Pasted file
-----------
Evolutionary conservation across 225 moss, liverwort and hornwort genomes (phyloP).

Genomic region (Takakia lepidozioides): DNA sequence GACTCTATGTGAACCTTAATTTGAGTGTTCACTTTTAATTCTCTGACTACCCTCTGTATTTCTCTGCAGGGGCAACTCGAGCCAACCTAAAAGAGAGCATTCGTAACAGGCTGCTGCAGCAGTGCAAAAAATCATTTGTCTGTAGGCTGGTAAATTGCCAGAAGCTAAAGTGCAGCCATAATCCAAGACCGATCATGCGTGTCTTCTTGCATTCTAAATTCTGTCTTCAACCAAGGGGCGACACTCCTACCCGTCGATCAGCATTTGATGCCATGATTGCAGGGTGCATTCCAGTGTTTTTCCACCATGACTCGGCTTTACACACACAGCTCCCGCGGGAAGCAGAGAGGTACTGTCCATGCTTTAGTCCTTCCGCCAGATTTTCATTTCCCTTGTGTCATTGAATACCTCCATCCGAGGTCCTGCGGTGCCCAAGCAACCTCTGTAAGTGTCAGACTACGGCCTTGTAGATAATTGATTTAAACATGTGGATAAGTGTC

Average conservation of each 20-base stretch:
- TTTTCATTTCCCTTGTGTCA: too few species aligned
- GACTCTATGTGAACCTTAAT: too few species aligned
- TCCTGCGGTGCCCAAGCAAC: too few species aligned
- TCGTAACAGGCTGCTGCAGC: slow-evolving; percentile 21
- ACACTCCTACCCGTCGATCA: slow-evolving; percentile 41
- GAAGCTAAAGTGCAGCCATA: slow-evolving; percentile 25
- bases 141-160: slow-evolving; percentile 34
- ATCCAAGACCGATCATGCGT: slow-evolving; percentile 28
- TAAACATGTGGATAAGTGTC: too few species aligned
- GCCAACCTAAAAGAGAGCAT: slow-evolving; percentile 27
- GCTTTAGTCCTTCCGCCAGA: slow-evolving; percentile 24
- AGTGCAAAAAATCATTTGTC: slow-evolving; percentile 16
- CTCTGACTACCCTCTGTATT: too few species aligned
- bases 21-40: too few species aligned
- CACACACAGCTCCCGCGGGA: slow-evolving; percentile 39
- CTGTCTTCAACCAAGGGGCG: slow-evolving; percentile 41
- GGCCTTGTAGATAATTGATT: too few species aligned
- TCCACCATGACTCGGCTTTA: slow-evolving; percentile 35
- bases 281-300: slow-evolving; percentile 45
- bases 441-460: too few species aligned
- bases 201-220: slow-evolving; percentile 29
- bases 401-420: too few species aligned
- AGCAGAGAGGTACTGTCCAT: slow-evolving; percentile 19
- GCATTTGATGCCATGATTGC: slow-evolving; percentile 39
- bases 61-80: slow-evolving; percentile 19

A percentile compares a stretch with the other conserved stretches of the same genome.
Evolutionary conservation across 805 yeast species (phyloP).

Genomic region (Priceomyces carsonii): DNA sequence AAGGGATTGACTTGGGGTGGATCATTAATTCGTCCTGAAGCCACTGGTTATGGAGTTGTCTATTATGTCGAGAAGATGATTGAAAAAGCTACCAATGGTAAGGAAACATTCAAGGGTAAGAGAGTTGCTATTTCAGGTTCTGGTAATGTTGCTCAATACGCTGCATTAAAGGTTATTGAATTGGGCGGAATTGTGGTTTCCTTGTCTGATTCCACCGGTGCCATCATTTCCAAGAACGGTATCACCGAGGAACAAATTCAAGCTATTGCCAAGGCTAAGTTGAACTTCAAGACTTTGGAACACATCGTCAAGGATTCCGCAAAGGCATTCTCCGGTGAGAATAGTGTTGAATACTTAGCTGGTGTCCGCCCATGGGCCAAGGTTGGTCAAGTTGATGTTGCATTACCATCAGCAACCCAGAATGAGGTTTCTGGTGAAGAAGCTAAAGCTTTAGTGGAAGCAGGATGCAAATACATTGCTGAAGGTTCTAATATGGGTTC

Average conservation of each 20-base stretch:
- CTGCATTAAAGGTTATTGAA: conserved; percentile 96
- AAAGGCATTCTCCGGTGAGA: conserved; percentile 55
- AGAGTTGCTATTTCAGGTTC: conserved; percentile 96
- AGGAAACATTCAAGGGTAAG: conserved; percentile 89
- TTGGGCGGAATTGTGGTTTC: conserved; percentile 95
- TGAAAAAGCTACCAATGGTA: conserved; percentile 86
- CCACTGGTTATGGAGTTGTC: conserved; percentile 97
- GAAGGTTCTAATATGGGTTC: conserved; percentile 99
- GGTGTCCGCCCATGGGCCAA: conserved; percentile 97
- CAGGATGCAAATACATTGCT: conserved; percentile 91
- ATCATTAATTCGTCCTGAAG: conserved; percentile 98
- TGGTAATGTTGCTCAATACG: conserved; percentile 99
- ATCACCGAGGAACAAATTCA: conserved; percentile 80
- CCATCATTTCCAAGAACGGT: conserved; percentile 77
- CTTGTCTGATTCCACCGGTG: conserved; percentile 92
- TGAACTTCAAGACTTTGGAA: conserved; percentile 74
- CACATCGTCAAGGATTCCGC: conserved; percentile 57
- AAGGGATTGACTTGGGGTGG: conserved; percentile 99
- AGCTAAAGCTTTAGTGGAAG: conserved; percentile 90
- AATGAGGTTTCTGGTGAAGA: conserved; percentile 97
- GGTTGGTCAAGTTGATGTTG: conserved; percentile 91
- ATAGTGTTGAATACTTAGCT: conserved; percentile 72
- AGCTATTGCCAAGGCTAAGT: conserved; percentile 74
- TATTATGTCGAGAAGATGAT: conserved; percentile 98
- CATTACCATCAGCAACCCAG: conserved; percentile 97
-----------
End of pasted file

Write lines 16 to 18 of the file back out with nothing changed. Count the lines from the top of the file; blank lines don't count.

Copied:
- CTCTGACTACCCTCTGTATT: too few species aligned
- bases 21-40: too few species aligned
- CACACACAGCTCCCGCGGGA: slow-evolving; percentile 39